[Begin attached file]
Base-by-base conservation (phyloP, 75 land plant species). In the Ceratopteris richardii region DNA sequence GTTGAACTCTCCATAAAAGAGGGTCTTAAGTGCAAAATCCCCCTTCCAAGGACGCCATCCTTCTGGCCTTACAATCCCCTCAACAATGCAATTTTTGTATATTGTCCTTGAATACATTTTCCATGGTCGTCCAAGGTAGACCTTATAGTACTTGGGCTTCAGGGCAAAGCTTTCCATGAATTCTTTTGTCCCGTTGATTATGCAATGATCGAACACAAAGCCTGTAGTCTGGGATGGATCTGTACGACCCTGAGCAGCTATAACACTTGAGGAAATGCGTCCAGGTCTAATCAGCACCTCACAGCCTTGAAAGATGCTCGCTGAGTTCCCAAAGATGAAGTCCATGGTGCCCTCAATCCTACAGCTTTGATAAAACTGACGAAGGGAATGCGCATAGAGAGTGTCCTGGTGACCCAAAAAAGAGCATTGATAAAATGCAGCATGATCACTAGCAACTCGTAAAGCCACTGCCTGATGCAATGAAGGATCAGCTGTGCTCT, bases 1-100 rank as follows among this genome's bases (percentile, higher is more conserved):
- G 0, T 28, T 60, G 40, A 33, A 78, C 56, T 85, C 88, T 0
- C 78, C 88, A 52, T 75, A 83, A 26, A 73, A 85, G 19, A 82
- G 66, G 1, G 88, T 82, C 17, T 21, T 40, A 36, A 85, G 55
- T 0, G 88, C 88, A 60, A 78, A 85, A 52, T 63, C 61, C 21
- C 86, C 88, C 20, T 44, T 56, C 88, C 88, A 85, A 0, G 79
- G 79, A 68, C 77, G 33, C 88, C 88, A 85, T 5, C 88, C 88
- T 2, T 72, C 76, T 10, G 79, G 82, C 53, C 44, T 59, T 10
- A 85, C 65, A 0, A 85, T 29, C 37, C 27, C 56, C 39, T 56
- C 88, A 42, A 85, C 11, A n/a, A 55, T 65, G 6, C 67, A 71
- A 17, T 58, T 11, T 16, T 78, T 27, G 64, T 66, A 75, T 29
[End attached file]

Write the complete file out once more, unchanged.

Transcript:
Base-by-base conservation (phyloP, 75 land plant species). In the Ceratopteris richardii region DNA sequence GTTGAACTCTCCATAAAAGAGGGTCTTAAGTGCAAAATCCCCCTTCCAAGGACGCCATCCTTCTGGCCTTACAATCCCCTCAACAATGCAATTTTTGTATATTGTCCTTGAATACATTTTCCATGGTCGTCCAAGGTAGACCTTATAGTACTTGGGCTTCAGGGCAAAGCTTTCCATGAATTCTTTTGTCCCGTTGATTATGCAATGATCGAACACAAAGCCTGTAGTCTGGGATGGATCTGTACGACCCTGAGCAGCTATAACACTTGAGGAAATGCGTCCAGGTCTAATCAGCACCTCACAGCCTTGAAAGATGCTCGCTGAGTTCCCAAAGATGAAGTCCATGGTGCCCTCAATCCTACAGCTTTGATAAAACTGACGAAGGGAATGCGCATAGAGAGTGTCCTGGTGACCCAAAAAAGAGCATTGATAAAATGCAGCATGATCACTAGCAACTCGTAAAGCCACTGCCTGATGCAATGAAGGATCAGCTGTGCTCT, bases 1-100 rank as follows among this genome's bases (percentile, higher is more conserved):
- G 0, T 28, T 60, G 40, A 33, A 78, C 56, T 85, C 88, T 0
- C 78, C 88, A 52, T 75, A 83, A 26, A 73, A 85, G 19, A 82
- G 66, G 1, G 88, T 82, C 17, T 21, T 40, A 36, A 85, G 55
- T 0, G 88, C 88, A 60, A 78, A 85, A 52, T 63, C 61, C 21
- C 86, C 88, C 20, T 44, T 56, C 88, C 88, A 85, A 0, G 79
- G 79, A 68, C 77, G 33, C 88, C 88, A 85, T 5, C 88, C 88
- T 2, T 72, C 76, T 10, G 79, G 82, C 53, C 44, T 59, T 10
- A 85, C 65, A 0, A 85, T 29, C 37, C 27, C 56, C 39, T 56
- C 88, A 42, A 85, C 11, A n/a, A 55, T 65, G 6, C 67, A 71
- A 17, T 58, T 11, T 16, T 78, T 27, G 64, T 66, A 75, T 29